Chasing Dragons

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About

These two volumes very directly pick up where Empire in Asia left off, at the dawn of the twentieth century. Their purpose is to explain the role and influence of Great Powers and strategic foreign policy in politically reordering the modern ‘Far East’— which we shall refer to as the Asia Pacific, an arc of space stretching from Vladivostok to Burma—with particular reference to Western military power, whose twentieth century starting position was imperial. While we will critically analyze antecedents, the real starting point for the series will be 1900. The vantage point from which the books explore their subject is the definition and articulation of sweeping international fundamental ‘visions’ for reordering an Asian states system--within a changing, now global, political order.

We will examine three such visions: 1) the peace treaties of 1919 and the League of Nations (a corollary being the Washington Agreements of 1922); 2) the United Nations vision of 1945; 3) the Geneva Agreements of 1954. This will allow us to engage the period from the internationalization of China’s relations with the Great Powers through the 1970s, the end of the era when Western Powers sought to use their military power as a principal instrument for politically reordering the Asia Pacific. The three ‘visions’ sketched out broad agendas within which those efforts unfolded; they tried to define ‘the rules.’ Concentrating on three themes— 1) notions of international order 2) concepts of sovereignty and legitimacy and 3) projects for collective security—and bearing in mind the centrality of China and Japan--we will explain why and how these visions, and the power deployed to pursue them, contributed fundamentally to the construction of a post-imperial Asia Pacific, with a states system hard coded into a now global political order.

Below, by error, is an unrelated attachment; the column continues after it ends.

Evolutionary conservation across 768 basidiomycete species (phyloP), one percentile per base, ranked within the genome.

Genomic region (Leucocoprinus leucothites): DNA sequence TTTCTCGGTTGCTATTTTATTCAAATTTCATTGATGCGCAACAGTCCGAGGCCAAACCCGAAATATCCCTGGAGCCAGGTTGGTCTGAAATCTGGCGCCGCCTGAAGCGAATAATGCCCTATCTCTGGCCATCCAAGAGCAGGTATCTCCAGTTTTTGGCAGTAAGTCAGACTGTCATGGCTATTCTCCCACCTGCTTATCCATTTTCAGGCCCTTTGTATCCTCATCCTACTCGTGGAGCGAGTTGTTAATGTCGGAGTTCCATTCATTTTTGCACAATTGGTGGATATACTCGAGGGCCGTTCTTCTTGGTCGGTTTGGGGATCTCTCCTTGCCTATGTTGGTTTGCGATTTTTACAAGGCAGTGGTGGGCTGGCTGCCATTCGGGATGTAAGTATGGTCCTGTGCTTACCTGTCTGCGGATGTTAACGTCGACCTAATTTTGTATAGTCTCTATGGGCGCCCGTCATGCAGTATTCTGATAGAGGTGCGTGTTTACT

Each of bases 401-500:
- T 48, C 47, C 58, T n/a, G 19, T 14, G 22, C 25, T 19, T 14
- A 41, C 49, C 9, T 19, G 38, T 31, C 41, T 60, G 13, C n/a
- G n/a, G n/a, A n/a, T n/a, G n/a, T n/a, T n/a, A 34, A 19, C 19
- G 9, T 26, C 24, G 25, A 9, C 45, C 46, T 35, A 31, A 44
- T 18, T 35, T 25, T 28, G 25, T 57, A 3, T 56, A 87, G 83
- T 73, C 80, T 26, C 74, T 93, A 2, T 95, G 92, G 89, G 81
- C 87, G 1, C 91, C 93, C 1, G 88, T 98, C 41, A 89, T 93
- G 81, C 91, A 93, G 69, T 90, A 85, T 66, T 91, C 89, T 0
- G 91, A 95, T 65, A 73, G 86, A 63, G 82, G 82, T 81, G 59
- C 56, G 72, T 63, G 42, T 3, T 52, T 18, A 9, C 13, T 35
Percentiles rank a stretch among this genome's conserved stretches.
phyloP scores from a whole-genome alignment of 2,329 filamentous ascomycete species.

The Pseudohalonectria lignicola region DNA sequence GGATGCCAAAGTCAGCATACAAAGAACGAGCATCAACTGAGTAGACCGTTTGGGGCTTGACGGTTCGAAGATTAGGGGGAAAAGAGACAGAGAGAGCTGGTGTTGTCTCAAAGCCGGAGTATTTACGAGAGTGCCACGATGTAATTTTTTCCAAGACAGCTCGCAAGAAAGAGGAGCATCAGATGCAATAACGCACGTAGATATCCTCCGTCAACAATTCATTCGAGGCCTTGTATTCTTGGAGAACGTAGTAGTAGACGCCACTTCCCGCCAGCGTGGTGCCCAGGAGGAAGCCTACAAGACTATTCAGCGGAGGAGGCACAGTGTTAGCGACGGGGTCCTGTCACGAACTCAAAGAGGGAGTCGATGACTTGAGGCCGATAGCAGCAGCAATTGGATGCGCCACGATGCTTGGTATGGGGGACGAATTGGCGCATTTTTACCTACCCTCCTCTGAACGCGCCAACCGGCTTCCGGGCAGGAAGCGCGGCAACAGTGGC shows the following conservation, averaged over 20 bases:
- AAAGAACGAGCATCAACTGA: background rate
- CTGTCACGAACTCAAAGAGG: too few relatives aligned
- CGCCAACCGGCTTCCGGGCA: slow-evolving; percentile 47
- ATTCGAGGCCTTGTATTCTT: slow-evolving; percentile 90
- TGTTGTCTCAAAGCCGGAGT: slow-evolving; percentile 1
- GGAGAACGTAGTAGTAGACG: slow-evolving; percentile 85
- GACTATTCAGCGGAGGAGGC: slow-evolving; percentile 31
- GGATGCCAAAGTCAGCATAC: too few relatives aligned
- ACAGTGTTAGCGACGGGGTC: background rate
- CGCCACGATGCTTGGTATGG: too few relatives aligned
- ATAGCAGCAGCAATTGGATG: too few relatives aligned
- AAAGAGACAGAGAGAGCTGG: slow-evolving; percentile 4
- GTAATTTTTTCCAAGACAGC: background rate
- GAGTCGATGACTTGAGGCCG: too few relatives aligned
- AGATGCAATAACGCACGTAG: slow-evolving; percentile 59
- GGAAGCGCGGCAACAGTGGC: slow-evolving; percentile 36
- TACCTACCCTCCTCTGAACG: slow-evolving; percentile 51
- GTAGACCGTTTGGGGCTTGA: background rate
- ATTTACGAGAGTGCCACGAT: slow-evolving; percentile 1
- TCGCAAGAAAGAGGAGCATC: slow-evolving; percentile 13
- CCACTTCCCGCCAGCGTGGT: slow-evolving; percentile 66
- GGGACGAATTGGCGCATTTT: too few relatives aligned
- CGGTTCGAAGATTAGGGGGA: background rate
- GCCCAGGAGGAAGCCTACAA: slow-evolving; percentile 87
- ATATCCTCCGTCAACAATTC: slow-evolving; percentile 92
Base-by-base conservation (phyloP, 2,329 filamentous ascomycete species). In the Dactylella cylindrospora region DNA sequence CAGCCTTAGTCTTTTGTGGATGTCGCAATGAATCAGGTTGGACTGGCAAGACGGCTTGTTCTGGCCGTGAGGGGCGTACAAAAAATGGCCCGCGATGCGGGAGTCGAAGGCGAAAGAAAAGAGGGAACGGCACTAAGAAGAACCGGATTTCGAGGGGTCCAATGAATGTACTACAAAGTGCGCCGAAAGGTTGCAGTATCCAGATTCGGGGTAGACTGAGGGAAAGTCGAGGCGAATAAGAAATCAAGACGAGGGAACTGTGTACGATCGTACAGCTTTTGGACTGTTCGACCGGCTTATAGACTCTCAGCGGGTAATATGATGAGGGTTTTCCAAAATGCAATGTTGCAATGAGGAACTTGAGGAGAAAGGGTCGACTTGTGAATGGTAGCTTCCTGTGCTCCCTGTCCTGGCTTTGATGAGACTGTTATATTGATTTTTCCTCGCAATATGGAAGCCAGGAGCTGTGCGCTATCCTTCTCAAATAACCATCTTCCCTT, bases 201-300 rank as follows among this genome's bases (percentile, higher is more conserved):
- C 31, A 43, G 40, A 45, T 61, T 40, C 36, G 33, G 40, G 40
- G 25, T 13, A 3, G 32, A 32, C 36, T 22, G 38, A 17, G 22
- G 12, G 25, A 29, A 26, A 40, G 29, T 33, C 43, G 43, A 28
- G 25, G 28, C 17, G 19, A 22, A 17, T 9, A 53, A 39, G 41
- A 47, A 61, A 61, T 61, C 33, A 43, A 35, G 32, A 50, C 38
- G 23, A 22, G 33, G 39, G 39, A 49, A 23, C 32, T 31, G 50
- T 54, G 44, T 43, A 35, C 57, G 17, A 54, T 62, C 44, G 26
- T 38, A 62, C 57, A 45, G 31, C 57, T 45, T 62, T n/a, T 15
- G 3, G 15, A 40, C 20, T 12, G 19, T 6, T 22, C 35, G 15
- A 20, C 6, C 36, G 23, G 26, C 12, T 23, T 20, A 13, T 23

Team Members

Workshop 2017

Our penultimate Workshop finally sorted out the question of the broad scope and general approach of the project, concentrating on periodization, connecting central theme, and individual areas of concentration. The ideas of the ‘three plus visions’ and the three themes of order, legitimacy and collective security were herein nailed down. Questions that remained under discussion included the nature and importance of the 1954 Geneva conference and agreements, as in how they are to be characterized, and the issue of when, and why, to bring our analysis to a close—our ‘end date.’